France’s No. 2 bank, Société Générale, has a high leverage rate of 28:1 according to internal numbers, and 23:1 according to US GAAP netting conventions . This article has been corrected after receiving information from Société Générale.
These numbers are worrying, but not as bad as earlier reported.
Fresh calculations have been provided by Jean-Pierre Chevallier, who is an independent financial analyst and have been highlighted earlier. These numbers don’t match the numbers published by the bank. Here is the clarification from them:
As stated in the Group financial reporting (Q2.11 supplementary data page 57 ), Societe Generale Net Asset Value stands out at of EUR 40.6 billion as of 30 June 2011. The Group Leverage Ratio would then stand around 28x (without taking into account the US GAAP netting conventions that would further reduce the leverage to around 23x).
Chevallier also has data about about France’s no. 1 bank, BNP Paribas, and one of the world’s largest banking group.
Lehman Brothers saw its leverage rate rise from 24:1 in 2003 to 31:1 in 2007 as it took more risks on mortgages. The downturn in the housing sector took it down.
French banks have the highest exposure to Greek debt – higher than German banks. French banks are also exposed to other peripheral countries.
At these levels of leverage, any small downturn in the peripheral countries endangers the bank.
France agreed to Private Sector Involvement in Greek debt on July 21st. This restructuring means that the burden on Greece will be lowered by around 20%.
German experts say this isn’t enough as it isn’t sustainable, and that a 50% haircut is needed.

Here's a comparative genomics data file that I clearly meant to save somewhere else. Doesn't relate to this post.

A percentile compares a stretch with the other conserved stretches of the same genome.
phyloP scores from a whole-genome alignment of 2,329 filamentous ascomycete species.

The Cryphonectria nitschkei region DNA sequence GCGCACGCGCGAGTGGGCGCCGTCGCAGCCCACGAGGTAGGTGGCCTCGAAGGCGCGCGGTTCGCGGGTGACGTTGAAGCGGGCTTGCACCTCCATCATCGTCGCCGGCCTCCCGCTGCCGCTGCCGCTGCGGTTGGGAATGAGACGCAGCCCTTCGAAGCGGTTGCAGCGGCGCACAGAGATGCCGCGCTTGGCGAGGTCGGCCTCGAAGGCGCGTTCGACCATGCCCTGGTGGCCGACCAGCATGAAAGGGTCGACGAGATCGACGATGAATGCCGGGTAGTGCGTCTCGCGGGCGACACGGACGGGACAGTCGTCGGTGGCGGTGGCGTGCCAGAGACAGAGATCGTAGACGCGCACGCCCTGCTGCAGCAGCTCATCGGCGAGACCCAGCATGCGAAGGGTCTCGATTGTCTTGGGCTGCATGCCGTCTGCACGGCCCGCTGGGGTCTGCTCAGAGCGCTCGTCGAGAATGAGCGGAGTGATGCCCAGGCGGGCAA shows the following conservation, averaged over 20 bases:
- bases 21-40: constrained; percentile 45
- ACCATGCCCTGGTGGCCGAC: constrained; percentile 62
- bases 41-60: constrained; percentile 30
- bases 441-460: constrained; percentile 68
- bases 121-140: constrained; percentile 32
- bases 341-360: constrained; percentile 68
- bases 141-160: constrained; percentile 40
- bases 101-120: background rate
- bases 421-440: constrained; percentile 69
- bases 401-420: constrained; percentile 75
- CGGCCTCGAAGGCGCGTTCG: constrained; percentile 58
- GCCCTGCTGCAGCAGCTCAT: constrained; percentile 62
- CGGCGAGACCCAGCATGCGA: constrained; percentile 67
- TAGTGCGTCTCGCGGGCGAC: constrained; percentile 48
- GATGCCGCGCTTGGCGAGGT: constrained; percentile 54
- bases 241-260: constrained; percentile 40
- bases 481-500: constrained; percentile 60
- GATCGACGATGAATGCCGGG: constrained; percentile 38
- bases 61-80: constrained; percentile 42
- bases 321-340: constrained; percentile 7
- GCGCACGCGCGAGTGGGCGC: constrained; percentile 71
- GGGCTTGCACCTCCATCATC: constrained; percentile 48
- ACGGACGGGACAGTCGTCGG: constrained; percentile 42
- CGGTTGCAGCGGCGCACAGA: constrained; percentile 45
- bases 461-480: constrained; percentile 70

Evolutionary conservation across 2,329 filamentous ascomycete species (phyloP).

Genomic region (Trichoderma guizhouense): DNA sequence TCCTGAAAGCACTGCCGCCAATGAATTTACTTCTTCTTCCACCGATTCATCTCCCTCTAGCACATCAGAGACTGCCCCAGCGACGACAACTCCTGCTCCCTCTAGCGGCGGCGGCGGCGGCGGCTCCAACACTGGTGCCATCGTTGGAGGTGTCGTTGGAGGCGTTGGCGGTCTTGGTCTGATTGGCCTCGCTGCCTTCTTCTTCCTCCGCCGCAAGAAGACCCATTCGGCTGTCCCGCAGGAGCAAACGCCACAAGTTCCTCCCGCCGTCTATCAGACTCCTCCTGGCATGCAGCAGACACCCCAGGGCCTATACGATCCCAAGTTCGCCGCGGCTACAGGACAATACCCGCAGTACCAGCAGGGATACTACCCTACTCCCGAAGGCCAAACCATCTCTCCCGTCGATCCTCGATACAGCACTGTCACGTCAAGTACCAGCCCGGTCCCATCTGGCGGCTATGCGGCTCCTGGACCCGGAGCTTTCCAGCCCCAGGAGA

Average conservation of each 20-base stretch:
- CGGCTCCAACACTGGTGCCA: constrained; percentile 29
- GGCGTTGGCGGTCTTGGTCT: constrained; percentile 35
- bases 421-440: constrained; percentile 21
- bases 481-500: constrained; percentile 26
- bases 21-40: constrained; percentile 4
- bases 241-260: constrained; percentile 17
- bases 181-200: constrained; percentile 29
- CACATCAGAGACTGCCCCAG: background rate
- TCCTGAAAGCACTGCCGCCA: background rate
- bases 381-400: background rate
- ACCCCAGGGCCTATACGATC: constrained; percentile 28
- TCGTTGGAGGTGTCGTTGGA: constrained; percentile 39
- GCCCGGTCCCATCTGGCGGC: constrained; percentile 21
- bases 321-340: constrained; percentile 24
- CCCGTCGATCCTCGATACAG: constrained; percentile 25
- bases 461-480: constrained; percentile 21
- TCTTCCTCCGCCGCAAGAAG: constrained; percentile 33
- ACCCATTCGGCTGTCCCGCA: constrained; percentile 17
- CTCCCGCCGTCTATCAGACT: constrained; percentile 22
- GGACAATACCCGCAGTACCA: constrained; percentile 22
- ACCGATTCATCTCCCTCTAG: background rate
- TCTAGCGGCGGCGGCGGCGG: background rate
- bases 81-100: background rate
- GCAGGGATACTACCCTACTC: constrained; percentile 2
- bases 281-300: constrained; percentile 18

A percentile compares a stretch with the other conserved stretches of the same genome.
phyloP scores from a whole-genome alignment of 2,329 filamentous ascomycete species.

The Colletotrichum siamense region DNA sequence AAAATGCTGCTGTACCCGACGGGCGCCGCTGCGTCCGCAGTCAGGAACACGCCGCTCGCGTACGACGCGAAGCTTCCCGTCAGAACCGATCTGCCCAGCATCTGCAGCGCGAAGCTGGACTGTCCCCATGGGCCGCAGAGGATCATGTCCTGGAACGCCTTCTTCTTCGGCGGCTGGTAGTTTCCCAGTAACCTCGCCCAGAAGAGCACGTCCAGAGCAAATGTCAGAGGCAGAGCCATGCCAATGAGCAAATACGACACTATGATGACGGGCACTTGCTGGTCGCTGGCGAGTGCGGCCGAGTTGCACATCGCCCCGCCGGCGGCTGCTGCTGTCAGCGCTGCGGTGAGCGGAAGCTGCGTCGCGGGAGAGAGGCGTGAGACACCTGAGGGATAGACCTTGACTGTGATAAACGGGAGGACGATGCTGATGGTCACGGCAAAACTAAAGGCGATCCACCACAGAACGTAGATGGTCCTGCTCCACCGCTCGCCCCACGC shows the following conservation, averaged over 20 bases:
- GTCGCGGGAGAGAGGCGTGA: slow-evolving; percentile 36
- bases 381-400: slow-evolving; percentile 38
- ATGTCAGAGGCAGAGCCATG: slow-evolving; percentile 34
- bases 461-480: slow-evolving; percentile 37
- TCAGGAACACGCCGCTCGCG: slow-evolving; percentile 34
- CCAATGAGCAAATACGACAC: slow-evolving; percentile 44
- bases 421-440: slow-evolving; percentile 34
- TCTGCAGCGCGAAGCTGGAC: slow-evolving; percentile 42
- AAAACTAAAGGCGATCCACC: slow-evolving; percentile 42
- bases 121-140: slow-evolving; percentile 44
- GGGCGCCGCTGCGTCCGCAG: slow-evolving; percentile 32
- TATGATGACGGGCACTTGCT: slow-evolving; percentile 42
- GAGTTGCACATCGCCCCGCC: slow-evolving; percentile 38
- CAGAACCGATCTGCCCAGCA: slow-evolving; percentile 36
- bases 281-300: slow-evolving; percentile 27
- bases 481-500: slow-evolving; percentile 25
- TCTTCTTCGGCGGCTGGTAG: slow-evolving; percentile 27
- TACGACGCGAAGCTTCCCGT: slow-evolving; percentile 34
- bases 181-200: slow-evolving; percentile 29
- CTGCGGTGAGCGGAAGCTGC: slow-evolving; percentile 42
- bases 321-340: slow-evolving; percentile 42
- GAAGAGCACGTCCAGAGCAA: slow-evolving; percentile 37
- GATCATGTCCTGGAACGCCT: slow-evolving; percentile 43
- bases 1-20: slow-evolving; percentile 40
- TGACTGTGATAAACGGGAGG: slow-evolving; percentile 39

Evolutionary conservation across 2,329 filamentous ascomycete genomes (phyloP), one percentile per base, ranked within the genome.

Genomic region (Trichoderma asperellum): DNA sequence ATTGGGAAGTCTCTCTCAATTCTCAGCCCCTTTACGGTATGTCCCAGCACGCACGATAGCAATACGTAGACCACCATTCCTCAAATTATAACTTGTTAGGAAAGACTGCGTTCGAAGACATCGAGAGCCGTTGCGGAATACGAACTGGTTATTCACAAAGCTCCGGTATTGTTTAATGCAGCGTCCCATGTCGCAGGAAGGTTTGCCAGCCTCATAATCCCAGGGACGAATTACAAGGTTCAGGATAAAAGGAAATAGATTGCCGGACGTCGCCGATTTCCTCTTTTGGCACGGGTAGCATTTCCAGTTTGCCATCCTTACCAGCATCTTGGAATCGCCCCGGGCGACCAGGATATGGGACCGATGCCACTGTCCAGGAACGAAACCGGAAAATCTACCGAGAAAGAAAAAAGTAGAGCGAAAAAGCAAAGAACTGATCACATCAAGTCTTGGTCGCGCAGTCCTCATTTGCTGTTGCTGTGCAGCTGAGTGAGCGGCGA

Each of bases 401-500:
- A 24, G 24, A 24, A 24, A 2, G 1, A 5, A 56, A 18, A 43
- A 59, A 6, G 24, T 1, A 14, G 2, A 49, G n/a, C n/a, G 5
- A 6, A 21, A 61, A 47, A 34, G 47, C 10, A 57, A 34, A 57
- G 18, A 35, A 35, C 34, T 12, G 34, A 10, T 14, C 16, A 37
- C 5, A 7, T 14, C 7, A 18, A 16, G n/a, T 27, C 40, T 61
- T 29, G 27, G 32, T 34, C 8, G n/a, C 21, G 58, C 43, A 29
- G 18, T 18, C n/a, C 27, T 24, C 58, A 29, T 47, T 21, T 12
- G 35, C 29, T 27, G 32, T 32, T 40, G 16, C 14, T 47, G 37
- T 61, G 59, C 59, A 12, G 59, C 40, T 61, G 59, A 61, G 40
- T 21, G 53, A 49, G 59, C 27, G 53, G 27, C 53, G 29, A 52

Last week, there were rumors that Société Générale was going under. France’s president Nicolas Sarkozy returned hastily from his vacation and held emergency meetings. The presence of Société Générale officials was denied.
So were all other rumors, which the bank denied “categorically”, without relating to specifics, as Mish stresses.
As aforementioned, such leverage rates make the banks very vulnerable. In order to stabilize the building before the smallest wind brings it down, new capital is needed.
One way is to get aid from the state, and this could be the reason for Sarkozy’s action. But asking for government aid has implications: it can create fresh panic and also endanger France’s perfect AAA credit rating. There were rumors about a downgrade as well.
Another way to recapitalize is to sell shares. But when share prices are falling, it is much harder to do that. This may explain why French authorities, together with regulators from other countries, decided to ban short selling in an effort to stop the drop in the value of the stock.
In the meantime, there were reports that an Asian bank cut credit lines for French banks amid all these worries. 5 more banks in Asia are considering the same.
If any of the big French banks goes under, or even asks for government aid, the situation will deteriorate quickly. France is the euro-zone’s second largest economy. This economy stalled in Q2, and severe credit crunch won’t be helpful.
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